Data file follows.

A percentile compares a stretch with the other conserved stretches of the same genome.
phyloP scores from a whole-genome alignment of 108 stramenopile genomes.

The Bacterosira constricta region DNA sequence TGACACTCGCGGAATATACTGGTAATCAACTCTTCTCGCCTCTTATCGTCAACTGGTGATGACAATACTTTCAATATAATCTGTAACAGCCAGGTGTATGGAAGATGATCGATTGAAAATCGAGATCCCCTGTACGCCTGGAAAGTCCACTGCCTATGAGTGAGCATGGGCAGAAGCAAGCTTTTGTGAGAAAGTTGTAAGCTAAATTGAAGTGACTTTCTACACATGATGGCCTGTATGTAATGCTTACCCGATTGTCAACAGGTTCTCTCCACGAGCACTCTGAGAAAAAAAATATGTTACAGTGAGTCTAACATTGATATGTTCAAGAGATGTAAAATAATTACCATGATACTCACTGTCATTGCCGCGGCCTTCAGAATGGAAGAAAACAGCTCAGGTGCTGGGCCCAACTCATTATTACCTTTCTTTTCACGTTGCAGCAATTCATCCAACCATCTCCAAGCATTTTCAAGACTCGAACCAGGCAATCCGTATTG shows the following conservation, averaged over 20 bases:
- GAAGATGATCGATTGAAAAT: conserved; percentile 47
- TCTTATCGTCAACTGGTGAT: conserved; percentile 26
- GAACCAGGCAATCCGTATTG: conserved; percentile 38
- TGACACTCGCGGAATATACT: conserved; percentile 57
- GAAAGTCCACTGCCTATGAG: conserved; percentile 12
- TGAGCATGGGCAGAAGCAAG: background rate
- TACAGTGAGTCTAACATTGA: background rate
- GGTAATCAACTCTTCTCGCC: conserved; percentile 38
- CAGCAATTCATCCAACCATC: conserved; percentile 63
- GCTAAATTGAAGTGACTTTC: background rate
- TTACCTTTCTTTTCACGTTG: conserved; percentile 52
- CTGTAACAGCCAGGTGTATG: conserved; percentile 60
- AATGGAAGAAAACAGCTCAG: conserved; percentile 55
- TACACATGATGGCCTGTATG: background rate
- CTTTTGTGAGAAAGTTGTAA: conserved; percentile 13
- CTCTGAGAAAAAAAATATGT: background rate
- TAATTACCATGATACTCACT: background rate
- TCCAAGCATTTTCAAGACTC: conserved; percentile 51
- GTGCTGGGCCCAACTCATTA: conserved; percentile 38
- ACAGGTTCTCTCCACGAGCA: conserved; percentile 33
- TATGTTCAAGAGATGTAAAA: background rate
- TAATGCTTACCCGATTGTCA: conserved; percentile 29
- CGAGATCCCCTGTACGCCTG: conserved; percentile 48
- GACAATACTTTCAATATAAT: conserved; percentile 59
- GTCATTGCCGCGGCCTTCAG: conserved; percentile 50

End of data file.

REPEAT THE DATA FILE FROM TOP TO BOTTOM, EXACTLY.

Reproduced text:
A percentile compares a stretch with the other conserved stretches of the same genome.
phyloP scores from a whole-genome alignment of 108 stramenopile genomes.

The Bacterosira constricta region DNA sequence TGACACTCGCGGAATATACTGGTAATCAACTCTTCTCGCCTCTTATCGTCAACTGGTGATGACAATACTTTCAATATAATCTGTAACAGCCAGGTGTATGGAAGATGATCGATTGAAAATCGAGATCCCCTGTACGCCTGGAAAGTCCACTGCCTATGAGTGAGCATGGGCAGAAGCAAGCTTTTGTGAGAAAGTTGTAAGCTAAATTGAAGTGACTTTCTACACATGATGGCCTGTATGTAATGCTTACCCGATTGTCAACAGGTTCTCTCCACGAGCACTCTGAGAAAAAAAATATGTTACAGTGAGTCTAACATTGATATGTTCAAGAGATGTAAAATAATTACCATGATACTCACTGTCATTGCCGCGGCCTTCAGAATGGAAGAAAACAGCTCAGGTGCTGGGCCCAACTCATTATTACCTTTCTTTTCACGTTGCAGCAATTCATCCAACCATCTCCAAGCATTTTCAAGACTCGAACCAGGCAATCCGTATTG shows the following conservation, averaged over 20 bases:
- GAAGATGATCGATTGAAAAT: conserved; percentile 47
- TCTTATCGTCAACTGGTGAT: conserved; percentile 26
- GAACCAGGCAATCCGTATTG: conserved; percentile 38
- TGACACTCGCGGAATATACT: conserved; percentile 57
- GAAAGTCCACTGCCTATGAG: conserved; percentile 12
- TGAGCATGGGCAGAAGCAAG: background rate
- TACAGTGAGTCTAACATTGA: background rate
- GGTAATCAACTCTTCTCGCC: conserved; percentile 38
- CAGCAATTCATCCAACCATC: conserved; percentile 63
- GCTAAATTGAAGTGACTTTC: background rate
- TTACCTTTCTTTTCACGTTG: conserved; percentile 52
- CTGTAACAGCCAGGTGTATG: conserved; percentile 60
- AATGGAAGAAAACAGCTCAG: conserved; percentile 55
- TACACATGATGGCCTGTATG: background rate
- CTTTTGTGAGAAAGTTGTAA: conserved; percentile 13
- CTCTGAGAAAAAAAATATGT: background rate
- TAATTACCATGATACTCACT: background rate
- TCCAAGCATTTTCAAGACTC: conserved; percentile 51
- GTGCTGGGCCCAACTCATTA: conserved; percentile 38
- ACAGGTTCTCTCCACGAGCA: conserved; percentile 33
- TATGTTCAAGAGATGTAAAA: background rate
- TAATGCTTACCCGATTGTCA: conserved; percentile 29
- CGAGATCCCCTGTACGCCTG: conserved; percentile 48
- GACAATACTTTCAATATAAT: conserved; percentile 59
- GTCATTGCCGCGGCCTTCAG: conserved; percentile 50